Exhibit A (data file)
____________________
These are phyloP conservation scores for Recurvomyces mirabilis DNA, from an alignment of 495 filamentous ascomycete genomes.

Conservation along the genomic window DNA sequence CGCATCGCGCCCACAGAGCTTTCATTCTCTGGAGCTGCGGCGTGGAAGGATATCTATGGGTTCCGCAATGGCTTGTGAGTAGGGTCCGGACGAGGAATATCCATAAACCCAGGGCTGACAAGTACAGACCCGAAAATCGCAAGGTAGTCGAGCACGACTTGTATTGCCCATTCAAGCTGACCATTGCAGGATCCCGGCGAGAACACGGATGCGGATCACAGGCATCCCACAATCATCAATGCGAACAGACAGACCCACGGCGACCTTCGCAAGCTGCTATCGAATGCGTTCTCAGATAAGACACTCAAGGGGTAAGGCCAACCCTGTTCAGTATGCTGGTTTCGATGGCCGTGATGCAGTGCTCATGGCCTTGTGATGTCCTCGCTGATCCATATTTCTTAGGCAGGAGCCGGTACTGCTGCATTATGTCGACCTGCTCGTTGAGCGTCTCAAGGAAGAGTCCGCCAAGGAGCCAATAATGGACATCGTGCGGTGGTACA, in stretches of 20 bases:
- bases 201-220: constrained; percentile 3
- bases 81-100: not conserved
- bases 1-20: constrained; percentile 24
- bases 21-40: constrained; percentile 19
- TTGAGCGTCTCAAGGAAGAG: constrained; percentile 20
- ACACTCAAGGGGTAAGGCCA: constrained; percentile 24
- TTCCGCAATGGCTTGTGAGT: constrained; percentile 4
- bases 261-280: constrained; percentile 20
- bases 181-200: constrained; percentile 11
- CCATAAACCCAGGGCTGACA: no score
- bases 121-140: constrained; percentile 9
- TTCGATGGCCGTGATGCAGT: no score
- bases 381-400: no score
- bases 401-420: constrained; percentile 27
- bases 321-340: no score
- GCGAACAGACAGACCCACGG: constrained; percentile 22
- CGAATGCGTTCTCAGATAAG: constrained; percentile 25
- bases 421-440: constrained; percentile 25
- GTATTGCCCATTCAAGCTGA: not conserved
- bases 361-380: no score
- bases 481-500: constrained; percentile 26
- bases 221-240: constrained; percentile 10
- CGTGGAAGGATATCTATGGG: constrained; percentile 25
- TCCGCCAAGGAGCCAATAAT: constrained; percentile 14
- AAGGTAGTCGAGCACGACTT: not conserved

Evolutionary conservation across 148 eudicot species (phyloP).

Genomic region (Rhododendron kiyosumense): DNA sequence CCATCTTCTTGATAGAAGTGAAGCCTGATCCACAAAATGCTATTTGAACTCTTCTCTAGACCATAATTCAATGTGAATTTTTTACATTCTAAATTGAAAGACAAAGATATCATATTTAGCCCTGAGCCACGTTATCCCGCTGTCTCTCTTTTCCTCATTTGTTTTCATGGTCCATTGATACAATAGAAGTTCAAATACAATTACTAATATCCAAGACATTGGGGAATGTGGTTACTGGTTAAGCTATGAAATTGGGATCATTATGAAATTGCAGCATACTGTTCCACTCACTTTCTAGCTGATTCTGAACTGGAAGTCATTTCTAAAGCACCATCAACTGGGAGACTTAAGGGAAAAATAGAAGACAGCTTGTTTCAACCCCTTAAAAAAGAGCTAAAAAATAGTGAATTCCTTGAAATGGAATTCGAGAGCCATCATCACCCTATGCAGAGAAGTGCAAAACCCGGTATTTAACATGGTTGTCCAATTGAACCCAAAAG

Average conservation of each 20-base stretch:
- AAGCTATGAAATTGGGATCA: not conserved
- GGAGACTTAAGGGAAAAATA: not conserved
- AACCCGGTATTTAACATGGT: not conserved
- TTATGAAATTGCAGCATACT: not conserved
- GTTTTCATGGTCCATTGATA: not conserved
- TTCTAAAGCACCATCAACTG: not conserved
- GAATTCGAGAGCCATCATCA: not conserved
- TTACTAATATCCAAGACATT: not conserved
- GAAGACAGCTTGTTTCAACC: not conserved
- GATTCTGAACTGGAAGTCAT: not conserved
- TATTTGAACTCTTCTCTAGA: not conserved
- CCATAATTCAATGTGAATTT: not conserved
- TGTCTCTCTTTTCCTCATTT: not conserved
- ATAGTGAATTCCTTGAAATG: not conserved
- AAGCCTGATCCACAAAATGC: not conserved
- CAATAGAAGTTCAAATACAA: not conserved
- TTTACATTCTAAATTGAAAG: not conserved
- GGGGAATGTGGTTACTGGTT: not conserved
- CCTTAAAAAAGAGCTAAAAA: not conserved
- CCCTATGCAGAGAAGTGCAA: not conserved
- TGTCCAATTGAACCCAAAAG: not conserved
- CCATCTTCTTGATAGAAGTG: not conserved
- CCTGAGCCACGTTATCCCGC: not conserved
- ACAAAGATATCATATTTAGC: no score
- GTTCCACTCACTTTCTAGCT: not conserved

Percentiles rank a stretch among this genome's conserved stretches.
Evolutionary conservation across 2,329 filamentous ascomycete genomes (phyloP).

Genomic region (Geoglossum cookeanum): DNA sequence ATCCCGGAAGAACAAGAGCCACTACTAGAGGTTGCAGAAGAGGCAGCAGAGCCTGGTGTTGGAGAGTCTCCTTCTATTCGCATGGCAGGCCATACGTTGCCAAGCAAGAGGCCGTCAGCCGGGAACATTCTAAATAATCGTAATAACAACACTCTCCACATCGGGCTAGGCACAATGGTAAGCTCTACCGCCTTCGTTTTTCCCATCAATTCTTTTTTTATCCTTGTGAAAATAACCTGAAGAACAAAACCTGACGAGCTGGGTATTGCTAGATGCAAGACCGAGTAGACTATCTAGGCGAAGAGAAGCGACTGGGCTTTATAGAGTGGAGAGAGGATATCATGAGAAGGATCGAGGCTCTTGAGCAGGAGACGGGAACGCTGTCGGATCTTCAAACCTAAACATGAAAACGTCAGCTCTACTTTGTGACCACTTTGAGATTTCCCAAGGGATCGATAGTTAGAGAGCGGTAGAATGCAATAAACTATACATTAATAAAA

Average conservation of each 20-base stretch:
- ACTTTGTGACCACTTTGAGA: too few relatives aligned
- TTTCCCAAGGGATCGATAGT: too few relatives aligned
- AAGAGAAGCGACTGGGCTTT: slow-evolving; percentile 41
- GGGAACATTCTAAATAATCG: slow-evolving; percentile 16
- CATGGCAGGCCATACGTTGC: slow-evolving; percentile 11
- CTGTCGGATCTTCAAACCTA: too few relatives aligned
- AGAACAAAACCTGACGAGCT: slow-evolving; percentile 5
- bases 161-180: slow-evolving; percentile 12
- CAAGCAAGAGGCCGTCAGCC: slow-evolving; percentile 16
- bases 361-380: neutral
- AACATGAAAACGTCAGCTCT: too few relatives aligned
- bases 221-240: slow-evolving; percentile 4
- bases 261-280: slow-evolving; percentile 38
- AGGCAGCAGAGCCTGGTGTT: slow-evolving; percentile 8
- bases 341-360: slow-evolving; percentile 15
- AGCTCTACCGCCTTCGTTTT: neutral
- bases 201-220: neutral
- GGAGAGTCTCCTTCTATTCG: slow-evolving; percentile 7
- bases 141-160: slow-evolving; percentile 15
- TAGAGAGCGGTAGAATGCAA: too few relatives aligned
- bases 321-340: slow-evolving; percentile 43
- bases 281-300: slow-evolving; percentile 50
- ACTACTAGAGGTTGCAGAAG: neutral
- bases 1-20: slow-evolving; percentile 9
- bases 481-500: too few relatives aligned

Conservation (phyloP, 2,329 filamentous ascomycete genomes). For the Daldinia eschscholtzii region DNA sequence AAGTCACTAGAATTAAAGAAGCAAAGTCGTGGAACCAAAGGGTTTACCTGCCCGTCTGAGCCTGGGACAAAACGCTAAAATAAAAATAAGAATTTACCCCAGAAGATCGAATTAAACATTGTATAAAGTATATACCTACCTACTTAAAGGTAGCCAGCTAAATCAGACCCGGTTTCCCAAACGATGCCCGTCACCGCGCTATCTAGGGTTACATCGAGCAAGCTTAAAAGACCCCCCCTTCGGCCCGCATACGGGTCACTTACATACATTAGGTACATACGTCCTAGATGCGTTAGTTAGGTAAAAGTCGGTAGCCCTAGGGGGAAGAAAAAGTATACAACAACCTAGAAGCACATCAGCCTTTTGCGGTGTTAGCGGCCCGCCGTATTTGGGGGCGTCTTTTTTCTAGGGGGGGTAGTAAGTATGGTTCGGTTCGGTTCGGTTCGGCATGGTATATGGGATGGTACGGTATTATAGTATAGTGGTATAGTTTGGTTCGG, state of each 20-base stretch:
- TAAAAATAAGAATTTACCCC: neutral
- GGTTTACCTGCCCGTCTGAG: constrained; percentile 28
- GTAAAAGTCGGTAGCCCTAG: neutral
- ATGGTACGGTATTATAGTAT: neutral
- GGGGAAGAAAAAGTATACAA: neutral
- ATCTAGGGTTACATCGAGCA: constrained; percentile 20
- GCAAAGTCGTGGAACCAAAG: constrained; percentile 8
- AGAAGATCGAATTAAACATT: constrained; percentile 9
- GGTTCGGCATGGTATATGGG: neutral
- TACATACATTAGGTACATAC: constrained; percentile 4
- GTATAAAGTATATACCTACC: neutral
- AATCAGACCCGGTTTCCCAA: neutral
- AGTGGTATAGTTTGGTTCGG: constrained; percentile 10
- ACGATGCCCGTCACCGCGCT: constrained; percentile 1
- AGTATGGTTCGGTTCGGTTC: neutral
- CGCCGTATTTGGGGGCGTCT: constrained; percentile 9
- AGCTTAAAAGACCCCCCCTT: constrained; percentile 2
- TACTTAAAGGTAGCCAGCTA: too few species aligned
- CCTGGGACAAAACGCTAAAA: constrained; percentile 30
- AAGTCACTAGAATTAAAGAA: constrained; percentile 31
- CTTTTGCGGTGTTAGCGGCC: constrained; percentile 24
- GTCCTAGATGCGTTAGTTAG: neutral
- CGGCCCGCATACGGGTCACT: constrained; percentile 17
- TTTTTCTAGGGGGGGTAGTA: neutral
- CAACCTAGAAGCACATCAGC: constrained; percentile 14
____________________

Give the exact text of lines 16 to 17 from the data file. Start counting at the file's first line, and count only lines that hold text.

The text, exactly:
- bases 401-420: constrained; percentile 27
- bases 321-340: no score